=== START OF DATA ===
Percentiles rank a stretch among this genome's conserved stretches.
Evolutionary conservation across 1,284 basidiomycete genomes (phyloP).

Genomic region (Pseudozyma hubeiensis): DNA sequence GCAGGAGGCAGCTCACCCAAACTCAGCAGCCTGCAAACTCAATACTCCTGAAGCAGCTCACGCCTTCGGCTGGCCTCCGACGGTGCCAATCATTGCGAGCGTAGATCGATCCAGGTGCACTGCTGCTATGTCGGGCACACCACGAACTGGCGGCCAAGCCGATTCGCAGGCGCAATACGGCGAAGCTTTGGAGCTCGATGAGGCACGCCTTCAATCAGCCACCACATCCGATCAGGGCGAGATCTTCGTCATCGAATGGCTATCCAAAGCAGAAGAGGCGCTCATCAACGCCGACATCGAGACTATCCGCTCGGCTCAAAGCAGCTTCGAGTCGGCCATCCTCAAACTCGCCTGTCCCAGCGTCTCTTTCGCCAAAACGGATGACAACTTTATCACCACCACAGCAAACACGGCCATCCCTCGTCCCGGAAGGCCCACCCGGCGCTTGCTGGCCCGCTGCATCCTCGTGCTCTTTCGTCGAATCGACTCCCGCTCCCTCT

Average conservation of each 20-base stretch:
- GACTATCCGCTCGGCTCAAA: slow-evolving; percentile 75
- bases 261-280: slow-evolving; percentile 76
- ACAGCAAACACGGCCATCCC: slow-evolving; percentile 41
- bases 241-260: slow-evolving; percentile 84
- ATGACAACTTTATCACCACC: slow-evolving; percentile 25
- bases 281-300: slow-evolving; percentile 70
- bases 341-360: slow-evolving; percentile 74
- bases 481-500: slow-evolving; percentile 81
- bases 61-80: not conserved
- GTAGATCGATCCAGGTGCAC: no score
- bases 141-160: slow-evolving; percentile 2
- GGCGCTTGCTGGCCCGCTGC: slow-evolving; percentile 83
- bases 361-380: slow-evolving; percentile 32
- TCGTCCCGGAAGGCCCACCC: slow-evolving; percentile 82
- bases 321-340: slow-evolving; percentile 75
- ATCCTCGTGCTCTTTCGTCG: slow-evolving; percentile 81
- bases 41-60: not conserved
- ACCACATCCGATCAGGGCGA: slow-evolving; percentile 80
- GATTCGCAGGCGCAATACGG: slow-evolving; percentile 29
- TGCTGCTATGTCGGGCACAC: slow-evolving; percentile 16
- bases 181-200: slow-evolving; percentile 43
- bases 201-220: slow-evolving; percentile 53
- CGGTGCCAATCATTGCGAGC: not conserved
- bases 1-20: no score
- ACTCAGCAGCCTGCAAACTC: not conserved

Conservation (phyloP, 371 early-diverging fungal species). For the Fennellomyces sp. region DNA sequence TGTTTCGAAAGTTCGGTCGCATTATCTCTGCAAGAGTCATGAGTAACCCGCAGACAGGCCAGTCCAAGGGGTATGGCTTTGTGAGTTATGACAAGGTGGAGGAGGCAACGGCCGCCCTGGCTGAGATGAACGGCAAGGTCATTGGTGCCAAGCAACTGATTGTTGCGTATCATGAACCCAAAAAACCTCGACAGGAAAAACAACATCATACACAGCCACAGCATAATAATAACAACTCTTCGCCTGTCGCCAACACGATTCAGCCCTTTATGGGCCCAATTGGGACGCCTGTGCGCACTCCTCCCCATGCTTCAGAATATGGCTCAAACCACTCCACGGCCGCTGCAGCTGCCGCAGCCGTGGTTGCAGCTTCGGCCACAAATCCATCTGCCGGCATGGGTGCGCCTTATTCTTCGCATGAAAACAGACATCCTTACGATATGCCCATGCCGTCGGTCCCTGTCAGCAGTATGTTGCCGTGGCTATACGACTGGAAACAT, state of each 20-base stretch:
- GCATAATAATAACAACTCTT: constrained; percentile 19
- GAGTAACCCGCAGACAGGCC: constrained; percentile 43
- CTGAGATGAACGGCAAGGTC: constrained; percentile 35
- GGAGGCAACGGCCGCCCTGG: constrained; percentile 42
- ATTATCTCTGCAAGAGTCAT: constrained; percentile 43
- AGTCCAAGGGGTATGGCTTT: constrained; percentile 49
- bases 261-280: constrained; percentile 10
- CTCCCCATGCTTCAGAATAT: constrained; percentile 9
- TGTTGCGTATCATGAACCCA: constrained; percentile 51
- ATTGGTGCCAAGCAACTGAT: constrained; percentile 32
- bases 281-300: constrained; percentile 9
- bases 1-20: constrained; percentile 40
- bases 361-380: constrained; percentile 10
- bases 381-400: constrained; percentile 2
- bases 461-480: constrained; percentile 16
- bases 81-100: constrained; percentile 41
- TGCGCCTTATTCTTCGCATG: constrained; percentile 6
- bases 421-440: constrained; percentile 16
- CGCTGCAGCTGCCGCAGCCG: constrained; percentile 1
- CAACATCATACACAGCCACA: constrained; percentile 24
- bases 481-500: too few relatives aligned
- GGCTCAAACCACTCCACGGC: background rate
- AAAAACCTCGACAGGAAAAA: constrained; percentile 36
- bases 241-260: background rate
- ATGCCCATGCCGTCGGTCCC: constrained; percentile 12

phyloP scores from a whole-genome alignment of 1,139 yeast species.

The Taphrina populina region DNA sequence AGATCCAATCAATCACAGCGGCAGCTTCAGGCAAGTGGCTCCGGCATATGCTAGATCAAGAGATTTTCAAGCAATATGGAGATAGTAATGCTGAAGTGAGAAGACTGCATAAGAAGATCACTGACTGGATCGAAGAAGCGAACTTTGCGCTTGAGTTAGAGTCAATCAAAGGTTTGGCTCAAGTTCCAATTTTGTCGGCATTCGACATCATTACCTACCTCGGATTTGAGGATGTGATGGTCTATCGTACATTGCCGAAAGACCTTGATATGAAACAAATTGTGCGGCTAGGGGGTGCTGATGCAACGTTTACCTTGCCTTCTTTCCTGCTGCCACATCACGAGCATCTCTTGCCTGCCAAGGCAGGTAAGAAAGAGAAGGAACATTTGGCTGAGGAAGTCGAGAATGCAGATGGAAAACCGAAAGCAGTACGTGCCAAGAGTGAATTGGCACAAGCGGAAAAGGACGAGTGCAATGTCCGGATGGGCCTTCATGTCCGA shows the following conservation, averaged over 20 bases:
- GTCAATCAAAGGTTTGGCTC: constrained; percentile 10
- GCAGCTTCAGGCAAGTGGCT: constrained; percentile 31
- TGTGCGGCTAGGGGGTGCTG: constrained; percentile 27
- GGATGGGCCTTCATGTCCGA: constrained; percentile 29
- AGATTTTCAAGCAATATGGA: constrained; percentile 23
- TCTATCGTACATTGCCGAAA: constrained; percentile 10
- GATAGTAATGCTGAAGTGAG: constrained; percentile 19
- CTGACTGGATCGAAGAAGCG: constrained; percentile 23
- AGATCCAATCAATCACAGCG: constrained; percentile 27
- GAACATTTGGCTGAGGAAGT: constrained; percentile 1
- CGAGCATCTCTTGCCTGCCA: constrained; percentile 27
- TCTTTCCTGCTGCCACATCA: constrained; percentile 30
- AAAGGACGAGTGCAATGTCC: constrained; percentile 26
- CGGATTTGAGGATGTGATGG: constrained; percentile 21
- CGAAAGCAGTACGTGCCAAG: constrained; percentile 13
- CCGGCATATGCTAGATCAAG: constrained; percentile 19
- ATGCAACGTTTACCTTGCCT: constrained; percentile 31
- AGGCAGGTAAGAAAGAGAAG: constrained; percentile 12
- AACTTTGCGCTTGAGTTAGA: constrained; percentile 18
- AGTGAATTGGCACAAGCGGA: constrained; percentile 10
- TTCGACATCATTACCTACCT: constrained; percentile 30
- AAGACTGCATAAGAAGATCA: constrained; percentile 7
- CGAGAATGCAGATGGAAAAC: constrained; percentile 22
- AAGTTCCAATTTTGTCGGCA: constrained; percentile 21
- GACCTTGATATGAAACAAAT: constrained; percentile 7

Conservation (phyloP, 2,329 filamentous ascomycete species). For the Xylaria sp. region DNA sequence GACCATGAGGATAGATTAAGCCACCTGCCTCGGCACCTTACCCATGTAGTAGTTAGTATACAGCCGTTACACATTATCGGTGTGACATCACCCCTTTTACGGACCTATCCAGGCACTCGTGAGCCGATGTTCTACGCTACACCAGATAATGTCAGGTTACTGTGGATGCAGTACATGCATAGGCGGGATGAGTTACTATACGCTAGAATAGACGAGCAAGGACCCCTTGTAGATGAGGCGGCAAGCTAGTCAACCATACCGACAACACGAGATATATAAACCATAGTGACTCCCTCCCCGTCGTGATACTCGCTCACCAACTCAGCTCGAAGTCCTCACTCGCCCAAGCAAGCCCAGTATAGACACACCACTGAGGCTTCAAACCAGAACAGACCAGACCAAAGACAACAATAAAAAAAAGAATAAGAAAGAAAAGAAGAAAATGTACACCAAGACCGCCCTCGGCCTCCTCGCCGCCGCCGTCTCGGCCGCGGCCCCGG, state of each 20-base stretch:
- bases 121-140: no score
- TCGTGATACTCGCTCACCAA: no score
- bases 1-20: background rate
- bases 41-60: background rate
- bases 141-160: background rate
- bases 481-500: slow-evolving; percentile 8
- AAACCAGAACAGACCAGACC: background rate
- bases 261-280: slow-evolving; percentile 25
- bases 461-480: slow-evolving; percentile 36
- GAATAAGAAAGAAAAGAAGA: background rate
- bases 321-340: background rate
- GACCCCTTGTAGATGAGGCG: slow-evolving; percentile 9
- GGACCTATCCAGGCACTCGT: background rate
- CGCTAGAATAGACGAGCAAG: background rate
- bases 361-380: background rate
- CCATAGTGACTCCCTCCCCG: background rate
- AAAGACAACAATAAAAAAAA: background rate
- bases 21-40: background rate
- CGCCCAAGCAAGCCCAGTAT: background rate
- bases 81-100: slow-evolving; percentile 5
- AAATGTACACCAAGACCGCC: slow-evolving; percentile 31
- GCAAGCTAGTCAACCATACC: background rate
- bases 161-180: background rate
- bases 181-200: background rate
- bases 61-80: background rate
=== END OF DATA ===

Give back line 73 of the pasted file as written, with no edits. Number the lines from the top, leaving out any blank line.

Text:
- CCGGCATATGCTAGATCAAG: constrained; percentile 19